If you are going to compare solar to nuclear apples to apples, then you need to look into the costs of building and running a facility at a similar scale. and you need to look at more than just how much the panels cost. you also have to include the appropriation costs of the land to build it on, the infrastructure costs of getting the power out and onto the grid, as well as a whole host of other minor and major cost drivers that prop up whenever you try to upscale small scale tech into the big boys league.

The comparisons become far less rosy when you do it in the honest apples to apples way with a level playing field. you got to attempt to remove all the political humbuggery that goes on in relation to subsidies and penalties as well. while solar is clearly being subsidized at the costs you quote, the Nuclear options quoted has clearly been penalized as well. Sweeden introduced special windfall taxes on all their nuclear facilities, because they were making such an obsolescence large profit due to rising electricity prices despite nuclear running costs not increasing much at all. (this tax was added in addition to the fact that sweedish nuclear has to pay a special decommissioning fee on every kW/h produced, by the time the plant is ready for green-fielding, the costs of doing so has been paid several times over.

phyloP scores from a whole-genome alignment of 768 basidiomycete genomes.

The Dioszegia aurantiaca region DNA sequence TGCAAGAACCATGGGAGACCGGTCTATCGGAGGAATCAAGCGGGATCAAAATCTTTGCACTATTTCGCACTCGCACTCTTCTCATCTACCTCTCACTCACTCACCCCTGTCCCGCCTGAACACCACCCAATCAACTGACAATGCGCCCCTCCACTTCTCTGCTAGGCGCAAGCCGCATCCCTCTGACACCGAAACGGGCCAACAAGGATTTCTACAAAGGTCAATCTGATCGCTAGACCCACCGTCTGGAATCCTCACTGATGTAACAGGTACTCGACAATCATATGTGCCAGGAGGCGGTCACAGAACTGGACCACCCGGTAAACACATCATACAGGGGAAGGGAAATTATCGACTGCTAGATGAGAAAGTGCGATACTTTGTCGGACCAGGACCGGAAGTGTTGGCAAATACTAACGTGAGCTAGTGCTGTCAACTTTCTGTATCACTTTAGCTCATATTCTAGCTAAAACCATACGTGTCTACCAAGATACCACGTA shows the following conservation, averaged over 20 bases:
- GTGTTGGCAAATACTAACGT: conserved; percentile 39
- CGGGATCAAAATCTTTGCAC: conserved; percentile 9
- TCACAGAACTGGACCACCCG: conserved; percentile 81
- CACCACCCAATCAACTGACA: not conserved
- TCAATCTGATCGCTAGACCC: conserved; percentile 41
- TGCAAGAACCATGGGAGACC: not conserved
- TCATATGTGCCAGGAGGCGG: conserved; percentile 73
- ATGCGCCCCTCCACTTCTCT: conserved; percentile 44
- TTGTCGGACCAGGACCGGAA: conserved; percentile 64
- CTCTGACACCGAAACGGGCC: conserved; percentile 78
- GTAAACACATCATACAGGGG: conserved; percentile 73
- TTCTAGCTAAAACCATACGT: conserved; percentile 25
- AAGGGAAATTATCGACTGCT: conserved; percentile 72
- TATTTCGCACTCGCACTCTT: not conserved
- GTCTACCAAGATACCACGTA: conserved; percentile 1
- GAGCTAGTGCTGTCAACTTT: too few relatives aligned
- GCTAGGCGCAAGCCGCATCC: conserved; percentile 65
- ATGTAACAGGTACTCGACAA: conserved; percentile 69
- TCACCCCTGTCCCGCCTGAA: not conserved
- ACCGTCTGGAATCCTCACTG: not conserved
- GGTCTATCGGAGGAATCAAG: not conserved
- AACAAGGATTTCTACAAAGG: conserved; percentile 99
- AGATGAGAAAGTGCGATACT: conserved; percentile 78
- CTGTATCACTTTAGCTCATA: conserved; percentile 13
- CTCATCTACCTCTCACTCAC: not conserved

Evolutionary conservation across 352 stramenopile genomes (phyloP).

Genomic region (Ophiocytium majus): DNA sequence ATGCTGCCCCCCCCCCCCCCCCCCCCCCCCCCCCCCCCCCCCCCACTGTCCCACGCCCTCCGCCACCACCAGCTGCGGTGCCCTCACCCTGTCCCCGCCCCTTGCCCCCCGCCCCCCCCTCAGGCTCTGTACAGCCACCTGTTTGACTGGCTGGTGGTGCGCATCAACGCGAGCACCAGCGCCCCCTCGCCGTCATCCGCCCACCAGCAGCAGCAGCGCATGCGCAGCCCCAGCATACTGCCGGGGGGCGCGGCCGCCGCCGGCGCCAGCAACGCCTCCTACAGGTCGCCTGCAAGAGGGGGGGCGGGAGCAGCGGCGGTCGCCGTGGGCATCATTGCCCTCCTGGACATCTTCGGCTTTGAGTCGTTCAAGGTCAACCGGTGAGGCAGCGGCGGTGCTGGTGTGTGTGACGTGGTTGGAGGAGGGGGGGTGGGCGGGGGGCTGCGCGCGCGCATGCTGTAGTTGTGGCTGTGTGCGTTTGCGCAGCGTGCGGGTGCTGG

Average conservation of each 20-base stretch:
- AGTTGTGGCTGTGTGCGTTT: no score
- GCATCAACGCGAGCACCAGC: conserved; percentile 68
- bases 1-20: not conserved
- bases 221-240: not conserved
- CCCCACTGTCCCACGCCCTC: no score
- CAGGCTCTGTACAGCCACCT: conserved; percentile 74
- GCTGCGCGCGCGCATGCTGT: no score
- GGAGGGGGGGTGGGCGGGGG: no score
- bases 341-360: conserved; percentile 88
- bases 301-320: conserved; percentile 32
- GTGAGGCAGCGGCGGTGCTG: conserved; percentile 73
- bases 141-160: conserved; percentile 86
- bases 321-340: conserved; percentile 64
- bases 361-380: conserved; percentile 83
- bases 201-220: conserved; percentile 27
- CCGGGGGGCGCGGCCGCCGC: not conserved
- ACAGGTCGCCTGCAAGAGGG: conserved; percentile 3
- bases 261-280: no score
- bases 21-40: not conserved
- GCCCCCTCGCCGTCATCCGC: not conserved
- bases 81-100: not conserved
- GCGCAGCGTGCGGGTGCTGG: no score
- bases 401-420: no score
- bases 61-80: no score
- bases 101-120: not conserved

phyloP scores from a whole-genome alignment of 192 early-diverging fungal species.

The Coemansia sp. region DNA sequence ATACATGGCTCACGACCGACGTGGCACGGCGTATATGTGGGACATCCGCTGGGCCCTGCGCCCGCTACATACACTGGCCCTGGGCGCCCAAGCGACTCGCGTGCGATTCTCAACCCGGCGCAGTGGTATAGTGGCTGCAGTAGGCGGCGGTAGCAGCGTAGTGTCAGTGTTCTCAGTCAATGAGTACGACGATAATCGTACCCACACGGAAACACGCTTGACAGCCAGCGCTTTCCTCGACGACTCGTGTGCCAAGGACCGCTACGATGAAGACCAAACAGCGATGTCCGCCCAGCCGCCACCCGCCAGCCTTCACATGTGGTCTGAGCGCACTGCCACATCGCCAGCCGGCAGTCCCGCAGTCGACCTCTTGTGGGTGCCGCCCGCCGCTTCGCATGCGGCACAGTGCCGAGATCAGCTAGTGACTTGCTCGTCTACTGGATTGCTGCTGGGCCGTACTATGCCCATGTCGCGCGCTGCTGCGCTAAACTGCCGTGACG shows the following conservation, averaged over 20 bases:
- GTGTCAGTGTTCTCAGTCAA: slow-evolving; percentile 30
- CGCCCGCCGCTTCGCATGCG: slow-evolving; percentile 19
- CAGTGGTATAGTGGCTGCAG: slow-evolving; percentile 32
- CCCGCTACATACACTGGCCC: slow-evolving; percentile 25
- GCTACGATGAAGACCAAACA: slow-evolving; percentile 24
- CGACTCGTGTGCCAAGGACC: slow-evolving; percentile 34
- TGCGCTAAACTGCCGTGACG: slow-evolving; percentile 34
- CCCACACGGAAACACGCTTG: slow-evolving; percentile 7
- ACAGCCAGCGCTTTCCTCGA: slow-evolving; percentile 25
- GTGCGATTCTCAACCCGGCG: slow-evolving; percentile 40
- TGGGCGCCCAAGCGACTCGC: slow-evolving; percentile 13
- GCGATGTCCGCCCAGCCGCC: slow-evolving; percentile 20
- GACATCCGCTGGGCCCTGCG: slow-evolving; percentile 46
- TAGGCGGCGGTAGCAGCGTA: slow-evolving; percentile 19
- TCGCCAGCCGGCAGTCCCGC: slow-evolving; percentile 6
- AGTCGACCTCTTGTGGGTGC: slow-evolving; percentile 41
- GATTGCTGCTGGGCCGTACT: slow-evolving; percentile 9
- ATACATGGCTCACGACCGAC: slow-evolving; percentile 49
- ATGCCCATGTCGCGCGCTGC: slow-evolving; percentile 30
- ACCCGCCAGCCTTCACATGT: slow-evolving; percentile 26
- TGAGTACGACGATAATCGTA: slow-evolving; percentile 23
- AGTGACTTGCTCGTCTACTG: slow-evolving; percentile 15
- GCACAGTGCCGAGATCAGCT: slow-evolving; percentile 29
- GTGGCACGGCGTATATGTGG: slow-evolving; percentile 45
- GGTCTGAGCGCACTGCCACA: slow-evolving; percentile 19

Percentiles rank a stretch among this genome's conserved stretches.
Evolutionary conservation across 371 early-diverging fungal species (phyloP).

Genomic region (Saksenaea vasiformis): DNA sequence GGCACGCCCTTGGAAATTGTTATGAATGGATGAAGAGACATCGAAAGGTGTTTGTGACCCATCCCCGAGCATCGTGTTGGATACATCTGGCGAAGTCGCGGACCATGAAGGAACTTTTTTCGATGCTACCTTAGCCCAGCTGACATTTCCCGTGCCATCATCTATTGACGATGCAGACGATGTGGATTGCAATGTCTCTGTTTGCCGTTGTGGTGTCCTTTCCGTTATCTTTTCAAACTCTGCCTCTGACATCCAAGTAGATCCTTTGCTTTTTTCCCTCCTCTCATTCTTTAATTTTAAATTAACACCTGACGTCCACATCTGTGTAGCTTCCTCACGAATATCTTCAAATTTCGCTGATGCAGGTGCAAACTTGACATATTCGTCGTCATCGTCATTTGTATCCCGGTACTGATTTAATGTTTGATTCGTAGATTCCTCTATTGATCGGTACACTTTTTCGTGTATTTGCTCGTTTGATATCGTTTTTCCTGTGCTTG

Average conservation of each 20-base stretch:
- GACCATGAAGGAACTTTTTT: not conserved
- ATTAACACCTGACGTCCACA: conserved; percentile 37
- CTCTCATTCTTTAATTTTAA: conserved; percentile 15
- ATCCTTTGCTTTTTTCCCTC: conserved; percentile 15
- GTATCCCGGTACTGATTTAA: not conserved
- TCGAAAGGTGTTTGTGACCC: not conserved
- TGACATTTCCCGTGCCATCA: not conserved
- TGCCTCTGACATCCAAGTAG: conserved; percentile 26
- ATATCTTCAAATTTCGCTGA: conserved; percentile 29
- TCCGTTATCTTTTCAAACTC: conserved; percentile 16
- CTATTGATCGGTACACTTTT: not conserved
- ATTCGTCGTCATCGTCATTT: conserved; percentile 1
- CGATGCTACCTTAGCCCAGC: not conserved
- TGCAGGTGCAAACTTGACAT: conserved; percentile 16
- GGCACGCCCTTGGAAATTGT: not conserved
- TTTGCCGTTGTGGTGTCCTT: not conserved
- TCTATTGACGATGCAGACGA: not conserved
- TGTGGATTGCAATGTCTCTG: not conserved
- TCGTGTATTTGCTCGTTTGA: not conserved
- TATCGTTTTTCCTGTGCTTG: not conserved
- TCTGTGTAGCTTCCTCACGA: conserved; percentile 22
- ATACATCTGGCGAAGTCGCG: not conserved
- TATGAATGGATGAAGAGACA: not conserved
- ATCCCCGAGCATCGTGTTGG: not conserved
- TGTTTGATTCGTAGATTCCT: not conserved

For those who don't know what green-fielding is, well. it is what it appears to be. the site has to be restored to as close to pristine conditions as humanly possible. no costs spared. (I.E. a green field) Nothing is allowed to remain behind once the procedure has been done.

for a fair comparison, then we should expect nothing less from the solar power plant. they should also have to set aside money for greenfielding everything. safe disposal is not only an issue for nuclear power. (by far the biggest subsidy given to coal is the lack of demanding proper disposal of wastes)

TooMany
2013-Feb-17, 12:55 AM
In your scenario, you are meeting a 1 GW need. That should cover what, about 1 million people? So then you would only need 120 kWhr per person in battery storage capacity. Does that sound more reasonable? Also, are you saying that battery technology is not adequate for this type of storage?